There has been concern that prenatal use of corticosteroids to increase lung maturation in premature infants is associated with long term effects, such as cognitive deficits [4]. A cross-sectional study evaluated children (117 boys, 105 girls) born to women at risk of preterm delivery   treated with synthetic betamethasone or dexamethasone as a single course during pregnancy. Cognitive testing was performed when the children were at age 8-11 years old along with a structured interview with the mothers. Boys born to women with a pathologic pregnancy with or without receiving glucocorticoid scored lower IQ than controls. No differences in IQ scores between groups were seen in girls [9]. A study of individuals aged 20-22 years (43 men, 38 women) who had antenatally been exposed to one course betamethasone for prevention of neonatal respiratory distress syndrome showed no effect on cognitive functioning [10]. Another observational study of long-term effects of antenatal corticosteroid use (betamethasone or dexamethasone) showed that boys had a higher risk of epilepsy than girls (OR 1.74 vs. 0.50). Children were followed up until their ninth birthday [11].The effect of betamethasone on fetal heart rate and behavior in preterm twin pregnancy was analyzed in 18 pregnant women receiving 12 mg of betamethasone i.m. Betamethasone decreased basal fetal heart rate and body and breathing movements. The response in one fetus was highly associated with that in the co-twin, and independent of sex [7].

Updated: 2020-08-28

Date of litterature search: 2016-09-15


  1. van Staa TP, Leufkens HG, Cooper C. The epidemiology of corticosteroid-induced osteoporosis: a meta-analysis. Osteoporos Int. 2002;13:777-87. PubMed
  2. Donnan PT, Libby G, Boyter AC, Thompson P. The population risk of fractures attributable to oral corticosteroids. Pharmacoepidemiol Drug Saf. 2005;14:177-86. PubMed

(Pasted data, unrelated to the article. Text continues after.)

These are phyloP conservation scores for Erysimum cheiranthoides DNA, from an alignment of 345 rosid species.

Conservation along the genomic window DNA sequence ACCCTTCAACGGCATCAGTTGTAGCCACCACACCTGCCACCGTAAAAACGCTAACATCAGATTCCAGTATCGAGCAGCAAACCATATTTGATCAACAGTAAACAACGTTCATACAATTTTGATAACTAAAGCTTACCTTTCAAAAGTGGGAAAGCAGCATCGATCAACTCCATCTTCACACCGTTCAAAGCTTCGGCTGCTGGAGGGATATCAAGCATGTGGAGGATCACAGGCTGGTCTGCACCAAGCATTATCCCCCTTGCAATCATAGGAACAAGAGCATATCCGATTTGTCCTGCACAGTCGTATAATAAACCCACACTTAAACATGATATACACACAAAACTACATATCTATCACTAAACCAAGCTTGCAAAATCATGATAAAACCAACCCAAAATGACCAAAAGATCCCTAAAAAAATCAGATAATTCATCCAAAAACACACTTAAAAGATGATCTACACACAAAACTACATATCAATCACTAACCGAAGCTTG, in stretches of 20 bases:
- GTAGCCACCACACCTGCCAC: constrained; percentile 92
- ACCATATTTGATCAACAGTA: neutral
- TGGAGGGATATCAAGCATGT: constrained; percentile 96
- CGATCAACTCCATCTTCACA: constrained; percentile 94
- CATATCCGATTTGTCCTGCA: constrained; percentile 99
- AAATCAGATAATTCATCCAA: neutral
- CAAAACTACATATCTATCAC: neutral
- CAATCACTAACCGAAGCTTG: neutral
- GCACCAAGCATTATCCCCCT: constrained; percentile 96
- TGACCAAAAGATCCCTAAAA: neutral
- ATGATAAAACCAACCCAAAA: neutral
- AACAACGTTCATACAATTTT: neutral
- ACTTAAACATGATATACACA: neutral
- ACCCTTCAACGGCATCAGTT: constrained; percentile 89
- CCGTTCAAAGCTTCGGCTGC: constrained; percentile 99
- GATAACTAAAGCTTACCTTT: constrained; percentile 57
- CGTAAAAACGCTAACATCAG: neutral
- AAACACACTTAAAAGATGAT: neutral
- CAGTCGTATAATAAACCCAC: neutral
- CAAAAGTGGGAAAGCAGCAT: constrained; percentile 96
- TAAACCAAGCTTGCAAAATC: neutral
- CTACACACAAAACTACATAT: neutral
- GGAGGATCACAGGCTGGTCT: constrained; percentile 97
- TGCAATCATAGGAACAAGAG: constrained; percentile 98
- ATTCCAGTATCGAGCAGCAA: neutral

3. Hansen KE, Kleker B, Safdar N, Bartels CM. A systematic review and meta-analysis of glucocorticoid-induced osteoporosis in children. Semin Arthritis Rheum. 2014;44:47-54. PubMed
  4. Petersen MC, Nation RL, McBride WG, Ashley JJ, Moore RG. Pharmacokinetics of betamethasone in healthy adults after intravenous administration. Eur J Clin Pharmacol 1983;25(5):643-50 PubMed
  5. The United Kingdom Teratology Information Service (UKTIS) - Exposure in pregnancy. Corticosteroids in pregnancy. Newcastle upon Tyne: Public Health England. 2012 [cited 2016-09-15.] länk
  6. Crowther CA, McKinlay CJ, Middleton P, Harding JE. Repeat doses of prenatal corticosteroids for women at risk of preterm birth for improving neonatal health outcomes. Cochrane Database Syst Rev. 2015;7:CD003935. PubMed
  7. Roberge S, Lacasse Y, Tapp S, Tremblay Y, Kari A, Liu J et al. Role of fetal sex in the outcome of antenatal glucocorticoid treatment to prevent respiratory distress syndrome: systematic review and meta-analysis. J Obstet Gynaecol Can. 2011;33:216-26. PubMed
  8. Ballard PL, Ballard RA, Granberg JP, Sniderman S, Gluckman PD, Kaplan SL et al. Fetal sex and prenatal betamethasone therapy. J Pediatr. 1980;97:451-4. PubMed
  9. Papageorgiou AN, Colle E, Farri-Kostopoulos E, Gelfand MM. Incidence of respiratory distress syndrome following antenatal betamethasone: role of sex, type of delivery, and prolonged rupture of membranes. Pediatrics. 1981;67:614-7. PubMed
  10. Alexander N, Rosenlöcher F, Dettenborn L, Stalder T, Linke J, Distler W et al. Impact of Antenatal Glucocorticoid Therapy and Risk of Preterm Delivery on Intelligence in Term-Born Children. J Clin Endocrinol Metab. 2016;101:581-9. PubMed
  11. Dessens AB, Haas HS, Koppe JG. Twenty-year follow-up of antenatal corticosteroid treatment. Pediatrics. 2000;105:E77. PubMed
  12. Eriksson L, Haglund B, Ewald U, Odlind V, Kieler H. Short and long-term effects of antenatal corticosteroids assessed in a cohort of 7,827 children born preterm. Acta Obstet Gynecol Scand. 2009;88:933-8. PubMed
  13. Läkemedelsstatistik. Stockholm: Socialstyrelsen. 2015 [cited 2016-09-15.] Socialstyrelsens statistikdatabas
  14. Conicse. Stockholm: eHälsomyndigheten. 2015 [cited 2016-03-23.] länk

Authors: Linnéa Karlsson Lind

Reviewed by: Mia von Euler

Approved by: Karin Schenck-Gustafsson